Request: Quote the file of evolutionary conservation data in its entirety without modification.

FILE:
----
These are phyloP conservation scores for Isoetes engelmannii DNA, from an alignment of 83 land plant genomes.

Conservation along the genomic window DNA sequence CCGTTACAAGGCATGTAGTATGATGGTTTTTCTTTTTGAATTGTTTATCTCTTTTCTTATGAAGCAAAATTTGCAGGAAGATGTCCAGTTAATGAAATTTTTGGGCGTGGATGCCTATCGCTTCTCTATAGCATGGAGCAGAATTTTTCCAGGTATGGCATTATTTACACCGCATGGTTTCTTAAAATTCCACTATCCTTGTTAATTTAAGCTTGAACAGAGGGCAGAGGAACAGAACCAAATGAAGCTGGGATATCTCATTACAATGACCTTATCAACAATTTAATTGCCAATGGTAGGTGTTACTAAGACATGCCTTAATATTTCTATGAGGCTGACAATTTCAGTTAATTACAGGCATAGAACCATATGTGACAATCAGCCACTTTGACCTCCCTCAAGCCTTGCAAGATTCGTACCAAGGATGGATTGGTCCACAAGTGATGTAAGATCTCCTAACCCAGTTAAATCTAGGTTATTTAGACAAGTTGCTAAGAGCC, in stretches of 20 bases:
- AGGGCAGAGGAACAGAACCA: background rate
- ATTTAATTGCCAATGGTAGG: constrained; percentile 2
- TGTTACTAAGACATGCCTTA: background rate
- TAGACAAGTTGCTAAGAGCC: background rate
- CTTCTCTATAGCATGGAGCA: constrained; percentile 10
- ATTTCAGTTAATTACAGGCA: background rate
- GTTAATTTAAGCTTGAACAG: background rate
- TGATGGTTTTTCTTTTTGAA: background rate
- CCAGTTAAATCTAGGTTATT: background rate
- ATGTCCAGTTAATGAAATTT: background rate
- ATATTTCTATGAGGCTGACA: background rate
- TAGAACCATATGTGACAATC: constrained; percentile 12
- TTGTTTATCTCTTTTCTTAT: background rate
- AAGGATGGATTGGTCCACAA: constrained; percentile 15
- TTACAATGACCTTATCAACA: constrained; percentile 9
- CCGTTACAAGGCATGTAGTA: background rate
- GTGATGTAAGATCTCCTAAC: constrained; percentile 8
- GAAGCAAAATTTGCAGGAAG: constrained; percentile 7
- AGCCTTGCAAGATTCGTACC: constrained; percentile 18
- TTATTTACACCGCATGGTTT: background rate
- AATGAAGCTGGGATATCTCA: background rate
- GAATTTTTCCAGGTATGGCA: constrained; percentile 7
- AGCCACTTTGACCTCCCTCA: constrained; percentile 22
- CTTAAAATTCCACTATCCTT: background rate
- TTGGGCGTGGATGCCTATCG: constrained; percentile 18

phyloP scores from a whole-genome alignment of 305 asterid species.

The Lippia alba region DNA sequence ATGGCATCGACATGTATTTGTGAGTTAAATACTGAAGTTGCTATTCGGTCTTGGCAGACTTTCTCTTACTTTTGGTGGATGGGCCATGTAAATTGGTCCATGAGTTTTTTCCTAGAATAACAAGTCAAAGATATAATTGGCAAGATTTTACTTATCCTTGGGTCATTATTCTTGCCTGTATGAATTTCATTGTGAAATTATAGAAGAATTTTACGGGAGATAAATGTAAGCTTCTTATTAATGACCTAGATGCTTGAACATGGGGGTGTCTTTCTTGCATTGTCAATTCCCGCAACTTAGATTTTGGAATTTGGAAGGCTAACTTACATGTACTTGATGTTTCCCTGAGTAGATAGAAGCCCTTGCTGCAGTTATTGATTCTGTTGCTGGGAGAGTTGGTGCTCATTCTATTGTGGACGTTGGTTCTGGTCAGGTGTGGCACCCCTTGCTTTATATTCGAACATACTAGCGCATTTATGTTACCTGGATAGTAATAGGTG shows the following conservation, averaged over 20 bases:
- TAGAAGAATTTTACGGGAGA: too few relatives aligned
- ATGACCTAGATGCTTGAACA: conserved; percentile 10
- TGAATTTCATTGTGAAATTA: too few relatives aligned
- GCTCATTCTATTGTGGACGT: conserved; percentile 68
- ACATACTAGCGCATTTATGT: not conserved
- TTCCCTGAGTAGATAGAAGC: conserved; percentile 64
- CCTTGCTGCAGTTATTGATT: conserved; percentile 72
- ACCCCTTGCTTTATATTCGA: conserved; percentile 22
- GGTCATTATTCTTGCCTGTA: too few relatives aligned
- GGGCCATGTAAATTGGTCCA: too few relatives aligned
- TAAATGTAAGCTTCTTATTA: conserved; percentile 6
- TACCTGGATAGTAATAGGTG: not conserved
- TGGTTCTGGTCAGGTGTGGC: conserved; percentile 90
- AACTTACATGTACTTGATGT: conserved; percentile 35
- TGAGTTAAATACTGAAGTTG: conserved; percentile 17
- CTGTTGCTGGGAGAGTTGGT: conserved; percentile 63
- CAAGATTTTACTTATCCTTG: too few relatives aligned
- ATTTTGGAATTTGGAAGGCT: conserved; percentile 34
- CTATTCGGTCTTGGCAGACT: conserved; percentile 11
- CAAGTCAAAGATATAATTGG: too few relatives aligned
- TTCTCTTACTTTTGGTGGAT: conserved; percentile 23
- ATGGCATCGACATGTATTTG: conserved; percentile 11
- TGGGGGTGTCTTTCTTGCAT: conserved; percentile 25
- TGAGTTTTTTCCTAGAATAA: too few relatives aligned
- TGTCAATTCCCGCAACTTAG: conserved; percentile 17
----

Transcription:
These are phyloP conservation scores for Isoetes engelmannii DNA, from an alignment of 83 land plant genomes.

Conservation along the genomic window DNA sequence CCGTTACAAGGCATGTAGTATGATGGTTTTTCTTTTTGAATTGTTTATCTCTTTTCTTATGAAGCAAAATTTGCAGGAAGATGTCCAGTTAATGAAATTTTTGGGCGTGGATGCCTATCGCTTCTCTATAGCATGGAGCAGAATTTTTCCAGGTATGGCATTATTTACACCGCATGGTTTCTTAAAATTCCACTATCCTTGTTAATTTAAGCTTGAACAGAGGGCAGAGGAACAGAACCAAATGAAGCTGGGATATCTCATTACAATGACCTTATCAACAATTTAATTGCCAATGGTAGGTGTTACTAAGACATGCCTTAATATTTCTATGAGGCTGACAATTTCAGTTAATTACAGGCATAGAACCATATGTGACAATCAGCCACTTTGACCTCCCTCAAGCCTTGCAAGATTCGTACCAAGGATGGATTGGTCCACAAGTGATGTAAGATCTCCTAACCCAGTTAAATCTAGGTTATTTAGACAAGTTGCTAAGAGCC, in stretches of 20 bases:
- AGGGCAGAGGAACAGAACCA: background rate
- ATTTAATTGCCAATGGTAGG: constrained; percentile 2
- TGTTACTAAGACATGCCTTA: background rate
- TAGACAAGTTGCTAAGAGCC: background rate
- CTTCTCTATAGCATGGAGCA: constrained; percentile 10
- ATTTCAGTTAATTACAGGCA: background rate
- GTTAATTTAAGCTTGAACAG: background rate
- TGATGGTTTTTCTTTTTGAA: background rate
- CCAGTTAAATCTAGGTTATT: background rate
- ATGTCCAGTTAATGAAATTT: background rate
- ATATTTCTATGAGGCTGACA: background rate
- TAGAACCATATGTGACAATC: constrained; percentile 12
- TTGTTTATCTCTTTTCTTAT: background rate
- AAGGATGGATTGGTCCACAA: constrained; percentile 15
- TTACAATGACCTTATCAACA: constrained; percentile 9
- CCGTTACAAGGCATGTAGTA: background rate
- GTGATGTAAGATCTCCTAAC: constrained; percentile 8
- GAAGCAAAATTTGCAGGAAG: constrained; percentile 7
- AGCCTTGCAAGATTCGTACC: constrained; percentile 18
- TTATTTACACCGCATGGTTT: background rate
- AATGAAGCTGGGATATCTCA: background rate
- GAATTTTTCCAGGTATGGCA: constrained; percentile 7
- AGCCACTTTGACCTCCCTCA: constrained; percentile 22
- CTTAAAATTCCACTATCCTT: background rate
- TTGGGCGTGGATGCCTATCG: constrained; percentile 18

phyloP scores from a whole-genome alignment of 305 asterid species.

The Lippia alba region DNA sequence ATGGCATCGACATGTATTTGTGAGTTAAATACTGAAGTTGCTATTCGGTCTTGGCAGACTTTCTCTTACTTTTGGTGGATGGGCCATGTAAATTGGTCCATGAGTTTTTTCCTAGAATAACAAGTCAAAGATATAATTGGCAAGATTTTACTTATCCTTGGGTCATTATTCTTGCCTGTATGAATTTCATTGTGAAATTATAGAAGAATTTTACGGGAGATAAATGTAAGCTTCTTATTAATGACCTAGATGCTTGAACATGGGGGTGTCTTTCTTGCATTGTCAATTCCCGCAACTTAGATTTTGGAATTTGGAAGGCTAACTTACATGTACTTGATGTTTCCCTGAGTAGATAGAAGCCCTTGCTGCAGTTATTGATTCTGTTGCTGGGAGAGTTGGTGCTCATTCTATTGTGGACGTTGGTTCTGGTCAGGTGTGGCACCCCTTGCTTTATATTCGAACATACTAGCGCATTTATGTTACCTGGATAGTAATAGGTG shows the following conservation, averaged over 20 bases:
- TAGAAGAATTTTACGGGAGA: too few relatives aligned
- ATGACCTAGATGCTTGAACA: conserved; percentile 10
- TGAATTTCATTGTGAAATTA: too few relatives aligned
- GCTCATTCTATTGTGGACGT: conserved; percentile 68
- ACATACTAGCGCATTTATGT: not conserved
- TTCCCTGAGTAGATAGAAGC: conserved; percentile 64
- CCTTGCTGCAGTTATTGATT: conserved; percentile 72
- ACCCCTTGCTTTATATTCGA: conserved; percentile 22
- GGTCATTATTCTTGCCTGTA: too few relatives aligned
- GGGCCATGTAAATTGGTCCA: too few relatives aligned
- TAAATGTAAGCTTCTTATTA: conserved; percentile 6
- TACCTGGATAGTAATAGGTG: not conserved
- TGGTTCTGGTCAGGTGTGGC: conserved; percentile 90
- AACTTACATGTACTTGATGT: conserved; percentile 35
- TGAGTTAAATACTGAAGTTG: conserved; percentile 17
- CTGTTGCTGGGAGAGTTGGT: conserved; percentile 63
- CAAGATTTTACTTATCCTTG: too few relatives aligned
- ATTTTGGAATTTGGAAGGCT: conserved; percentile 34
- CTATTCGGTCTTGGCAGACT: conserved; percentile 11
- CAAGTCAAAGATATAATTGG: too few relatives aligned
- TTCTCTTACTTTTGGTGGAT: conserved; percentile 23
- ATGGCATCGACATGTATTTG: conserved; percentile 11
- TGGGGGTGTCTTTCTTGCAT: conserved; percentile 25
- TGAGTTTTTTCCTAGAATAA: too few relatives aligned
- TGTCAATTCCCGCAACTTAG: conserved; percentile 17